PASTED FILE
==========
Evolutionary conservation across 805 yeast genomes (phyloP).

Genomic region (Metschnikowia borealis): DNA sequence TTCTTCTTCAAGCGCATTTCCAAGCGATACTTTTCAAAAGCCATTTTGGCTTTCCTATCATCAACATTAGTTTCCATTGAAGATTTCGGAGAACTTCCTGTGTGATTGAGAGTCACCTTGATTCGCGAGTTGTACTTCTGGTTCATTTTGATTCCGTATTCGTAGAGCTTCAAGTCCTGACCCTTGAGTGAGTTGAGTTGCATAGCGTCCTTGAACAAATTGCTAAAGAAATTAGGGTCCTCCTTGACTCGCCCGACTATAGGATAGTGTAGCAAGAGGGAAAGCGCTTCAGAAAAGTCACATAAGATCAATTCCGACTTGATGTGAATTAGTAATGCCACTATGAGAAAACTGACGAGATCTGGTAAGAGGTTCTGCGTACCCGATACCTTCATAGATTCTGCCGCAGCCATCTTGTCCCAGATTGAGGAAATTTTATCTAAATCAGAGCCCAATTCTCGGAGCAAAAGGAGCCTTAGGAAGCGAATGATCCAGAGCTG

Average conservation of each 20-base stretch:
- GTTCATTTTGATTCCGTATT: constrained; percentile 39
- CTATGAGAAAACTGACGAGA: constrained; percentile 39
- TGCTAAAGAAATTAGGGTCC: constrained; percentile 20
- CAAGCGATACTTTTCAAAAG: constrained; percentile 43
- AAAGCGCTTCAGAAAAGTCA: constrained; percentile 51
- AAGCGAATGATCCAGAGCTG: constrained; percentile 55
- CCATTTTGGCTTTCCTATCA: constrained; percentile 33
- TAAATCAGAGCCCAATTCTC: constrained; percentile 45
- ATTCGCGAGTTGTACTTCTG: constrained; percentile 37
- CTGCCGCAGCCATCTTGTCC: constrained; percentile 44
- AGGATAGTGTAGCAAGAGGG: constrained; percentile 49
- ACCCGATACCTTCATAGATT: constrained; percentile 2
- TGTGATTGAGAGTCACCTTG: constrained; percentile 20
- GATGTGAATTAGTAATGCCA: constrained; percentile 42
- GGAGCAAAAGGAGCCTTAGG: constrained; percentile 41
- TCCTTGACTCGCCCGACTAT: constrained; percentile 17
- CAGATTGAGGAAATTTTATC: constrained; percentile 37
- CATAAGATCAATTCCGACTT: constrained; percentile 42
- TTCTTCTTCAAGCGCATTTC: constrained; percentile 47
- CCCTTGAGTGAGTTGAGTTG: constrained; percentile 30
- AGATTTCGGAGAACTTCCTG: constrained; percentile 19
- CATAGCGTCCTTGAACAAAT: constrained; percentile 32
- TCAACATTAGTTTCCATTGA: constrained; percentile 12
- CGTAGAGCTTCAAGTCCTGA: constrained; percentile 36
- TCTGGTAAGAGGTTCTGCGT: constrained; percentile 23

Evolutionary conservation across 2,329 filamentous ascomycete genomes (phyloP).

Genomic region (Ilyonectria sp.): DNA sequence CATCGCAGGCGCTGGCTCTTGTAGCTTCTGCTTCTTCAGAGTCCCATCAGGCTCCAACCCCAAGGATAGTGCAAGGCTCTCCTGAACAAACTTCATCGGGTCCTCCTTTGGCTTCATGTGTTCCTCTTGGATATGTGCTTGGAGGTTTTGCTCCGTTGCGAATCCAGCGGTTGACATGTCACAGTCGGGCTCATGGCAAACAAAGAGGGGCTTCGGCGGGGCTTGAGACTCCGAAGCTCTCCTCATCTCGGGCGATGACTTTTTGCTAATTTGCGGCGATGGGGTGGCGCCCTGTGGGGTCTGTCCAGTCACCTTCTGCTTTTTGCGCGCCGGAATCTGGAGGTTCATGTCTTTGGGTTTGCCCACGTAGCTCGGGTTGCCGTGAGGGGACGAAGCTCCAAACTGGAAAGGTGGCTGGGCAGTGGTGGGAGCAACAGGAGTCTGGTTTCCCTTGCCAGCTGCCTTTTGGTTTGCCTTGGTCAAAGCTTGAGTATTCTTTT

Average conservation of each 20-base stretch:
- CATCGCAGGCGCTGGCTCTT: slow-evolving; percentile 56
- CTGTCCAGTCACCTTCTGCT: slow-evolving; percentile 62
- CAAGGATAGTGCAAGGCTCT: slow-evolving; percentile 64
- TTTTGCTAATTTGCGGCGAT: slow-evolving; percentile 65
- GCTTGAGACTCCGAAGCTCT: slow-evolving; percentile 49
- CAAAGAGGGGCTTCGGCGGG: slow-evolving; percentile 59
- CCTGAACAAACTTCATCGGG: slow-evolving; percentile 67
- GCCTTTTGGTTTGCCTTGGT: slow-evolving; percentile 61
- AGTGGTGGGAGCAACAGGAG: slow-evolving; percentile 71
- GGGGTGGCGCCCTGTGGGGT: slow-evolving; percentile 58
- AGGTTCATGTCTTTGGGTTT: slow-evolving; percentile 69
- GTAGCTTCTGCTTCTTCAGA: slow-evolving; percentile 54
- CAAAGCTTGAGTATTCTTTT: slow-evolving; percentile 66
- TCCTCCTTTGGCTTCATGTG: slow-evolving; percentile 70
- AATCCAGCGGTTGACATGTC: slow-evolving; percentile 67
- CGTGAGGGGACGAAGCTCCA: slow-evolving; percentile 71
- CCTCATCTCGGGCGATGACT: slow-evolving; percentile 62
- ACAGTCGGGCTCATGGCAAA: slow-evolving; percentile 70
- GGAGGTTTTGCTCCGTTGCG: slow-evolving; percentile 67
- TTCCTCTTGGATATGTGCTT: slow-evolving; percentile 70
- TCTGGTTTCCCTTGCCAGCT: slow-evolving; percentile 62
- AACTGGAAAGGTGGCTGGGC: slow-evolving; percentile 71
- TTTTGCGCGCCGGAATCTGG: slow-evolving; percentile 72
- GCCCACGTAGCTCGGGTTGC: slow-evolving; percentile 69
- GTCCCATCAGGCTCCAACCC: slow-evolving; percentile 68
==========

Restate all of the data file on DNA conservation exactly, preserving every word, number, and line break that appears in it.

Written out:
Evolutionary conservation across 805 yeast genomes (phyloP).

Genomic region (Metschnikowia borealis): DNA sequence TTCTTCTTCAAGCGCATTTCCAAGCGATACTTTTCAAAAGCCATTTTGGCTTTCCTATCATCAACATTAGTTTCCATTGAAGATTTCGGAGAACTTCCTGTGTGATTGAGAGTCACCTTGATTCGCGAGTTGTACTTCTGGTTCATTTTGATTCCGTATTCGTAGAGCTTCAAGTCCTGACCCTTGAGTGAGTTGAGTTGCATAGCGTCCTTGAACAAATTGCTAAAGAAATTAGGGTCCTCCTTGACTCGCCCGACTATAGGATAGTGTAGCAAGAGGGAAAGCGCTTCAGAAAAGTCACATAAGATCAATTCCGACTTGATGTGAATTAGTAATGCCACTATGAGAAAACTGACGAGATCTGGTAAGAGGTTCTGCGTACCCGATACCTTCATAGATTCTGCCGCAGCCATCTTGTCCCAGATTGAGGAAATTTTATCTAAATCAGAGCCCAATTCTCGGAGCAAAAGGAGCCTTAGGAAGCGAATGATCCAGAGCTG

Average conservation of each 20-base stretch:
- GTTCATTTTGATTCCGTATT: constrained; percentile 39
- CTATGAGAAAACTGACGAGA: constrained; percentile 39
- TGCTAAAGAAATTAGGGTCC: constrained; percentile 20
- CAAGCGATACTTTTCAAAAG: constrained; percentile 43
- AAAGCGCTTCAGAAAAGTCA: constrained; percentile 51
- AAGCGAATGATCCAGAGCTG: constrained; percentile 55
- CCATTTTGGCTTTCCTATCA: constrained; percentile 33
- TAAATCAGAGCCCAATTCTC: constrained; percentile 45
- ATTCGCGAGTTGTACTTCTG: constrained; percentile 37
- CTGCCGCAGCCATCTTGTCC: constrained; percentile 44
- AGGATAGTGTAGCAAGAGGG: constrained; percentile 49
- ACCCGATACCTTCATAGATT: constrained; percentile 2
- TGTGATTGAGAGTCACCTTG: constrained; percentile 20
- GATGTGAATTAGTAATGCCA: constrained; percentile 42
- GGAGCAAAAGGAGCCTTAGG: constrained; percentile 41
- TCCTTGACTCGCCCGACTAT: constrained; percentile 17
- CAGATTGAGGAAATTTTATC: constrained; percentile 37
- CATAAGATCAATTCCGACTT: constrained; percentile 42
- TTCTTCTTCAAGCGCATTTC: constrained; percentile 47
- CCCTTGAGTGAGTTGAGTTG: constrained; percentile 30
- AGATTTCGGAGAACTTCCTG: constrained; percentile 19
- CATAGCGTCCTTGAACAAAT: constrained; percentile 32
- TCAACATTAGTTTCCATTGA: constrained; percentile 12
- CGTAGAGCTTCAAGTCCTGA: constrained; percentile 36
- TCTGGTAAGAGGTTCTGCGT: constrained; percentile 23

Evolutionary conservation across 2,329 filamentous ascomycete genomes (phyloP).

Genomic region (Ilyonectria sp.): DNA sequence CATCGCAGGCGCTGGCTCTTGTAGCTTCTGCTTCTTCAGAGTCCCATCAGGCTCCAACCCCAAGGATAGTGCAAGGCTCTCCTGAACAAACTTCATCGGGTCCTCCTTTGGCTTCATGTGTTCCTCTTGGATATGTGCTTGGAGGTTTTGCTCCGTTGCGAATCCAGCGGTTGACATGTCACAGTCGGGCTCATGGCAAACAAAGAGGGGCTTCGGCGGGGCTTGAGACTCCGAAGCTCTCCTCATCTCGGGCGATGACTTTTTGCTAATTTGCGGCGATGGGGTGGCGCCCTGTGGGGTCTGTCCAGTCACCTTCTGCTTTTTGCGCGCCGGAATCTGGAGGTTCATGTCTTTGGGTTTGCCCACGTAGCTCGGGTTGCCGTGAGGGGACGAAGCTCCAAACTGGAAAGGTGGCTGGGCAGTGGTGGGAGCAACAGGAGTCTGGTTTCCCTTGCCAGCTGCCTTTTGGTTTGCCTTGGTCAAAGCTTGAGTATTCTTTT

Average conservation of each 20-base stretch:
- CATCGCAGGCGCTGGCTCTT: slow-evolving; percentile 56
- CTGTCCAGTCACCTTCTGCT: slow-evolving; percentile 62
- CAAGGATAGTGCAAGGCTCT: slow-evolving; percentile 64
- TTTTGCTAATTTGCGGCGAT: slow-evolving; percentile 65
- GCTTGAGACTCCGAAGCTCT: slow-evolving; percentile 49
- CAAAGAGGGGCTTCGGCGGG: slow-evolving; percentile 59
- CCTGAACAAACTTCATCGGG: slow-evolving; percentile 67
- GCCTTTTGGTTTGCCTTGGT: slow-evolving; percentile 61
- AGTGGTGGGAGCAACAGGAG: slow-evolving; percentile 71
- GGGGTGGCGCCCTGTGGGGT: slow-evolving; percentile 58
- AGGTTCATGTCTTTGGGTTT: slow-evolving; percentile 69
- GTAGCTTCTGCTTCTTCAGA: slow-evolving; percentile 54
- CAAAGCTTGAGTATTCTTTT: slow-evolving; percentile 66
- TCCTCCTTTGGCTTCATGTG: slow-evolving; percentile 70
- AATCCAGCGGTTGACATGTC: slow-evolving; percentile 67
- CGTGAGGGGACGAAGCTCCA: slow-evolving; percentile 71
- CCTCATCTCGGGCGATGACT: slow-evolving; percentile 62
- ACAGTCGGGCTCATGGCAAA: slow-evolving; percentile 70
- GGAGGTTTTGCTCCGTTGCG: slow-evolving; percentile 67
- TTCCTCTTGGATATGTGCTT: slow-evolving; percentile 70
- TCTGGTTTCCCTTGCCAGCT: slow-evolving; percentile 62
- AACTGGAAAGGTGGCTGGGC: slow-evolving; percentile 71
- TTTTGCGCGCCGGAATCTGG: slow-evolving; percentile 72
- GCCCACGTAGCTCGGGTTGC: slow-evolving; percentile 69
- GTCCCATCAGGCTCCAACCC: slow-evolving; percentile 68